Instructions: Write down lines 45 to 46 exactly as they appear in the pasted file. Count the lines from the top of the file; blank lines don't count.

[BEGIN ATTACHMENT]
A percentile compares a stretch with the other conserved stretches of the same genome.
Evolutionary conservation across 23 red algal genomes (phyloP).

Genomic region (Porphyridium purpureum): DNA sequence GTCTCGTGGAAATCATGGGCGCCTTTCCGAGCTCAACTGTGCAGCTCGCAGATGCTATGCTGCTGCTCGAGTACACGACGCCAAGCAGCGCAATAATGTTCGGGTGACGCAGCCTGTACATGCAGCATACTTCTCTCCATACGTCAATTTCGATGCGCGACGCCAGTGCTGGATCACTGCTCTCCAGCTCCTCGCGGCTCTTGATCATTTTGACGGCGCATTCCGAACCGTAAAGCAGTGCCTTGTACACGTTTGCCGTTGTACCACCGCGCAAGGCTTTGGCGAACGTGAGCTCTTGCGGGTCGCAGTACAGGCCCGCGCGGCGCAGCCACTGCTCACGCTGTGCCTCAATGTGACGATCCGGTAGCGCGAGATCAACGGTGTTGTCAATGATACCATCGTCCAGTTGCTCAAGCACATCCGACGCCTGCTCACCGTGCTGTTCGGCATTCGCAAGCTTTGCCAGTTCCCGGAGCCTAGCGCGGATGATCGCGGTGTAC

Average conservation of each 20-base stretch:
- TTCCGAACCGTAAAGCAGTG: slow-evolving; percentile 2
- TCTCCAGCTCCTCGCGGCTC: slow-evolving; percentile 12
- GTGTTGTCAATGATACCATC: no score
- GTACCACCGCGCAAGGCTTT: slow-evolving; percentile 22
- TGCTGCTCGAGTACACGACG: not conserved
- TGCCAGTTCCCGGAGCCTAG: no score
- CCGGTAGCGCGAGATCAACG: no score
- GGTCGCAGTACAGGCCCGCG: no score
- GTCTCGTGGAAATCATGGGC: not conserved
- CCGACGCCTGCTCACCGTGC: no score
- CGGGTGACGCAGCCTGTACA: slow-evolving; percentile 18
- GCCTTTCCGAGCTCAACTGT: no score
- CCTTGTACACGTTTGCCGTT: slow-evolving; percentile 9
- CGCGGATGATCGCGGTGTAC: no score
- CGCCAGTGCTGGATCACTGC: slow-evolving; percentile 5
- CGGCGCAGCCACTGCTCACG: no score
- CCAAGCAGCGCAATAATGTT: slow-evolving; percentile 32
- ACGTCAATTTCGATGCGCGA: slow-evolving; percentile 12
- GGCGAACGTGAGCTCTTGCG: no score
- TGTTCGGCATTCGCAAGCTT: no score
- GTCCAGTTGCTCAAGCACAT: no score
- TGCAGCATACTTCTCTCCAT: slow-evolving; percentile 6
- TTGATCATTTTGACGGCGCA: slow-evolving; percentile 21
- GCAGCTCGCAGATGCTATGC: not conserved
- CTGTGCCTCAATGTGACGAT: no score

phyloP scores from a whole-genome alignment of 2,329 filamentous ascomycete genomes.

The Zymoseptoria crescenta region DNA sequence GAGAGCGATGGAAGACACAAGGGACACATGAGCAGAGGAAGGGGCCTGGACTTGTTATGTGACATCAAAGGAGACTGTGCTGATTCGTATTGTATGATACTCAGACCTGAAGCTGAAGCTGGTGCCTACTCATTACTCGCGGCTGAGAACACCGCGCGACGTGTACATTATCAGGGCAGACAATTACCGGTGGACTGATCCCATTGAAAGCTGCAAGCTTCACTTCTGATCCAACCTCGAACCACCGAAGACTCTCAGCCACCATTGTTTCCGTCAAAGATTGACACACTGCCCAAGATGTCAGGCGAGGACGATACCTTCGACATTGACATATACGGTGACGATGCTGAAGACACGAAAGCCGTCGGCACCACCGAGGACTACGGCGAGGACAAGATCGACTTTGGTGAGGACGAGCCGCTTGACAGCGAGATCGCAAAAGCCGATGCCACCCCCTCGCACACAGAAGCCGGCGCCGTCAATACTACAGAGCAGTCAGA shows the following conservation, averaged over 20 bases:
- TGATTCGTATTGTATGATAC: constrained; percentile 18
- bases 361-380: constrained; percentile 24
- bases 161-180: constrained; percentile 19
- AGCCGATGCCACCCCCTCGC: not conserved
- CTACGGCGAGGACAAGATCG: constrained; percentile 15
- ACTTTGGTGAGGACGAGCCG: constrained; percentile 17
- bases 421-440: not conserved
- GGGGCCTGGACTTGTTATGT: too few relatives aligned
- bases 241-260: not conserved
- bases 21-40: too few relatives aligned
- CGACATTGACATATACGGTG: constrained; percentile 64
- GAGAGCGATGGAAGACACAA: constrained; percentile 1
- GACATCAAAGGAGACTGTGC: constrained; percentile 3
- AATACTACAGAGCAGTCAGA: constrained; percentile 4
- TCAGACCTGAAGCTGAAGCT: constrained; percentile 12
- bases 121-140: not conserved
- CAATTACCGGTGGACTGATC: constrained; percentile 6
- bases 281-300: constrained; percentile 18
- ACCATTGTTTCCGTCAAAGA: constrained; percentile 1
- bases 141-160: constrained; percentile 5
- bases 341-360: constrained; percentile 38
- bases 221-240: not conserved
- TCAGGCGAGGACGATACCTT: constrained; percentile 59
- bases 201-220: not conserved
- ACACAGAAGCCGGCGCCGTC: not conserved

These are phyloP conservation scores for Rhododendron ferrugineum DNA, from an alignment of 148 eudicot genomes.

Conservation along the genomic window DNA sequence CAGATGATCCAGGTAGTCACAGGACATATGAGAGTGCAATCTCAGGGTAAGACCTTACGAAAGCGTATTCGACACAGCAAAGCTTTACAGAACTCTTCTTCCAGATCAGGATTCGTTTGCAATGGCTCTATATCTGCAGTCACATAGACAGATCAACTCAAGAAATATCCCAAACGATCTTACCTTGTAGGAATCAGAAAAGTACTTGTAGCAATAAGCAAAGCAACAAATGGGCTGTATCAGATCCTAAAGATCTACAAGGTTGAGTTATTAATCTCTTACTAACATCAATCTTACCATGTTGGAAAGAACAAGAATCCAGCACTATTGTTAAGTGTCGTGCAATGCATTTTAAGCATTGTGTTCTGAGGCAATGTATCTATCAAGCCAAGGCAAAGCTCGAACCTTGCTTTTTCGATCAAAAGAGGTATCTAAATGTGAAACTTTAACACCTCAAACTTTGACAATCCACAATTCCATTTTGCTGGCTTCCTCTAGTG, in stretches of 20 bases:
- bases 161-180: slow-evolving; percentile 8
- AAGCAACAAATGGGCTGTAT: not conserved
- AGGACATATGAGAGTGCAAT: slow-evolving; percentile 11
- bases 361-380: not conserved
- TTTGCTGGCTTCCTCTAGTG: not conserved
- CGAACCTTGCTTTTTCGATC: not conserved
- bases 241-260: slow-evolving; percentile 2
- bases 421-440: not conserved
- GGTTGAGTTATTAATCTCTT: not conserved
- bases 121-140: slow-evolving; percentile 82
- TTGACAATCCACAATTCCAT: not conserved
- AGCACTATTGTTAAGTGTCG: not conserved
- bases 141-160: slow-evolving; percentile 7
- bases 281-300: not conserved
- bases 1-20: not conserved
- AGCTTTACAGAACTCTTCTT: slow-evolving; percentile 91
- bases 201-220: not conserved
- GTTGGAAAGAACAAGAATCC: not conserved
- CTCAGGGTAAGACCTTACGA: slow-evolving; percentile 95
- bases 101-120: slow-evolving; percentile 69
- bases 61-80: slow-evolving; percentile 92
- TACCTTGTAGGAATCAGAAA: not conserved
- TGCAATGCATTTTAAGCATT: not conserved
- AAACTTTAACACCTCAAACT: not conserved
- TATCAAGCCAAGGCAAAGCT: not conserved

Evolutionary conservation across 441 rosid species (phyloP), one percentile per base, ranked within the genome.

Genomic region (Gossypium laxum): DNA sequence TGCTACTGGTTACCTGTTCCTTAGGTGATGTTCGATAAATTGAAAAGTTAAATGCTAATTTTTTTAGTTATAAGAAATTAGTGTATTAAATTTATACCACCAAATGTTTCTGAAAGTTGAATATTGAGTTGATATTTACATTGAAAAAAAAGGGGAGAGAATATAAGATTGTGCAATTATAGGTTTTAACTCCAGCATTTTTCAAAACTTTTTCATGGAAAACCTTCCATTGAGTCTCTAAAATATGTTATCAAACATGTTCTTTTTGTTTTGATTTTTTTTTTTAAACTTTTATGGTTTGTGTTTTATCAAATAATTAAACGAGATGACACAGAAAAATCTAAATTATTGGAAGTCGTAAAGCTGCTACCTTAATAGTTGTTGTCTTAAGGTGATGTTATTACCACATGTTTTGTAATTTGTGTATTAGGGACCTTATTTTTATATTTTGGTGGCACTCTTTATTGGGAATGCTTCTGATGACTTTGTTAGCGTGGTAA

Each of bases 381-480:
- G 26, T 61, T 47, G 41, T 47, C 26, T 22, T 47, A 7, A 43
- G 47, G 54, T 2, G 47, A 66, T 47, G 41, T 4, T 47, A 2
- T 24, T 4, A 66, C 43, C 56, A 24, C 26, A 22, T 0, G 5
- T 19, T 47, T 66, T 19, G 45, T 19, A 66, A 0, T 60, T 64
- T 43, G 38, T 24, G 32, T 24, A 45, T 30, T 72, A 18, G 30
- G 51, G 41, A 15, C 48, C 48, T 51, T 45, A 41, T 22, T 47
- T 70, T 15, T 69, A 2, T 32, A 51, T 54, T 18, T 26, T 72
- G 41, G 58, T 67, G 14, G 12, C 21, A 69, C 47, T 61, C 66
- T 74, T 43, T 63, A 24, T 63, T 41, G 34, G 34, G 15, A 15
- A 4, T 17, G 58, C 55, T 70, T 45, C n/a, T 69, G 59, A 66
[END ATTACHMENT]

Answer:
- AATACTACAGAGCAGTCAGA: constrained; percentile 4
- TCAGACCTGAAGCTGAAGCT: constrained; percentile 12